Yesterday the Duke left and the weather was really snotty. The wind was blowing and it was raining. We had to crawl over icy rocks and snow drifts to get to the hasps that the bow lines were hooked to. Plus, it wasn't a lot of fun to get up at 10 a.m. when you didn't get to bed until 05:30 a.m. We did have a good snowball fight with the scientists on the ship before the ship pulled away.

Today it has been raining most of the day, but surprisingly not much of the snow has melted away. One of the scientists birthday was also on the fourth, so we had another reason to celebrate. I've been playing with this print shop program, so I made a banner for her birthday and colored it in with highlighters.

I'm nursing an infection in my shin right now. I tell ya, it takes forever for sores to heal here. I slid into a wall on a wet floor and buried my shin into a metal corner strip a few weeks ago. It didn't show any signs of infection until last week. Doc has instructed me to use warm compresses to bring the infection out and some bacterial cream. Give it a couple of days and the infection should be cleared.

Stand by, dinner's ready and I'm hungry. I'll be back!

1900 06 July 89

I'm back, dinner wasn't too bad lamb stew and fresh baked bread. The cooking here is too good. It's a good thing I'm still working out and doing time on the stationary bike or I'd be big as a house! I'm about the same weight as when I left and that was after not working out for a month, so I must have a little more mass now. If Dee gets those boxes I sent home, please let me know. I am kind of anxious to see how long it takes.

Hold on.....Ok, I'm back again. Had to go check the hot tub. I'm putting some more water into it. It's nice to just sit back and relax some nights in there. Haven't been able to do too much star gazing lately with all the clouds and the bad weather. Gotta go do my weather observations now, so I'll close for now.

under 100 days left!

08 July 89

It's now Sunday night and I'm trying to finish this before I send out traffic. Fixed that cable for the other satellite antenna and had to crawl around in the snow and rain to pull the cable back up to the antenna. I really don't care for the roof covered with ice, but at least it's done and working for now. Still have to go back up tomorrow and seal the connectors with sealant, but that won't be too bad.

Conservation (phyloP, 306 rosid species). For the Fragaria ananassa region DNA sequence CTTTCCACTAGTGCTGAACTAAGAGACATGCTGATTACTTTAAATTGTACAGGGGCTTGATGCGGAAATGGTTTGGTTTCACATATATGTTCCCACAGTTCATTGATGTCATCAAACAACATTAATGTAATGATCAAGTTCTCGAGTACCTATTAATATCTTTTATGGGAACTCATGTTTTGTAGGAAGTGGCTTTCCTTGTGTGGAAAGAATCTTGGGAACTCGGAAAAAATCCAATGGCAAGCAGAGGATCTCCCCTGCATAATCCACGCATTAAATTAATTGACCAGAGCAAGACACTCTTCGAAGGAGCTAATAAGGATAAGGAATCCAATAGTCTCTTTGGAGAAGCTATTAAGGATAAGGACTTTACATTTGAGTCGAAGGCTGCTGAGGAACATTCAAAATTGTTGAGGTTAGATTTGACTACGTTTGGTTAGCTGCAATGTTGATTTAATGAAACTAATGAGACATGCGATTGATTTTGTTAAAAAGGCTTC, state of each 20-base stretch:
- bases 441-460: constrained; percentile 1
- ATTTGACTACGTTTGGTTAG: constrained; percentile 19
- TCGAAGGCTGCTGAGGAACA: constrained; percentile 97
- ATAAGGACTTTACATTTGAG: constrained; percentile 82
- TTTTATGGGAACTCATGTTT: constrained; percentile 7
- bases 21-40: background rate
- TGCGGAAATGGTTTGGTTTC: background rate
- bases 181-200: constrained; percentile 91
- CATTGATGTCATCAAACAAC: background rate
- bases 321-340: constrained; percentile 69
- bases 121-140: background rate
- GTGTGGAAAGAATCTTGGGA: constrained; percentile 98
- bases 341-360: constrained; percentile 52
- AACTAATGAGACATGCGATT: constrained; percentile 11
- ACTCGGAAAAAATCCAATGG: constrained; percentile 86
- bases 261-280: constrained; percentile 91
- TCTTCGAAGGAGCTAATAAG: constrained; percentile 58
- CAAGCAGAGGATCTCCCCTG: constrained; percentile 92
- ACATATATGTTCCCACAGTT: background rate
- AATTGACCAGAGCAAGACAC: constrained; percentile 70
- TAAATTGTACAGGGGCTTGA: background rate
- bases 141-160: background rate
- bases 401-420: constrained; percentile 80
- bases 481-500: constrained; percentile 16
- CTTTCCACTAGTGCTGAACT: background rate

10 July 89

The Bahia is still staying above water, but is turning slowly and belching out oil/diesel here and there. The railing from the bridge used to be above water, but as she has settled, the rail is now under water. The scientists did a dive around the ship and took some video. The ship is resting on one of its masts. They were describing how eery it sounds as the ship creaks when you are so near to it under the water. The ship is resting on a slope off of DeLaca Island. Only a small portion of the starboard side of the ship shows above the water. Maybe all of a twenty five by fifteen foot section shows during low tide now.

The scientists have reported their findings back to the NSF. I think the National Science Foundation is hashing over now what to do about the ship. Whatever they decide is going to require negotiations with the Argentine government. Too bad their attentions seemed to be drawn away to their staggering economy and another possible war over the Falklands (or Isla Malvinas if you prefer). Guess it isn't enough to get your butt kicked once!

I'm on watch this week, so it's about 2:30 a.m. and I'm just typing out this letter and listening to the British Forces Broadcast on the AM band of the shortwave broadcast from the Falklands. It's the only radio we can pick up fairly strong other than a few South American, Spanish speaking stations. I really should concentrate some efforts to learning Spanish while I'm here.

10 July 89

I really got into a winter slump after Al left for about three weeks, but that changed quite suddenly after this Winter Cruise III got in. Langdon came back down and brought about ten kids from California. They were only on station eight days. The group that is on station now is a different group; more our age. We’ve all seemed to mesh well together. Lots of impromptu partying, dancing and carrying-on. We haven't danced so much since New Year's Eve.

While the Duke was in over the 4th, I did meet Tom Smith. He didn't seem to be as burnt out as when you saw him last year. He is having all of the same problems you had on the Duke with the ship communications, plus some. Al installed Blast onto the Duke's computers and Tom hasn't a clue how to handle it. I don't know why this company insists on dropping people into jobs without the least bit of preparation! So during the few hours that the Duke has been at Palmer, I've tried to give Tom crash lessons on using Blast and the scripts that Al has written up for it. Unfortunately, as usual, the comms on the Duke leave much to be desired. Bobbing up and down in the water like a rubber ducky in a bathtub isn’t exactly conducive to stable signals and stable comms!

By the way, the Duke had to reclaim their Compaq from us about a week before Al left. So he and I spent some grueling hours reloading everything back onto the ITT Xtra's. Duke and Palmer had to send back two Xtra’s to Paramus. But, Al and I got our last laugh. We made sure to replace one of the spare hard drives that was laying around on the shelf into the one we sent back.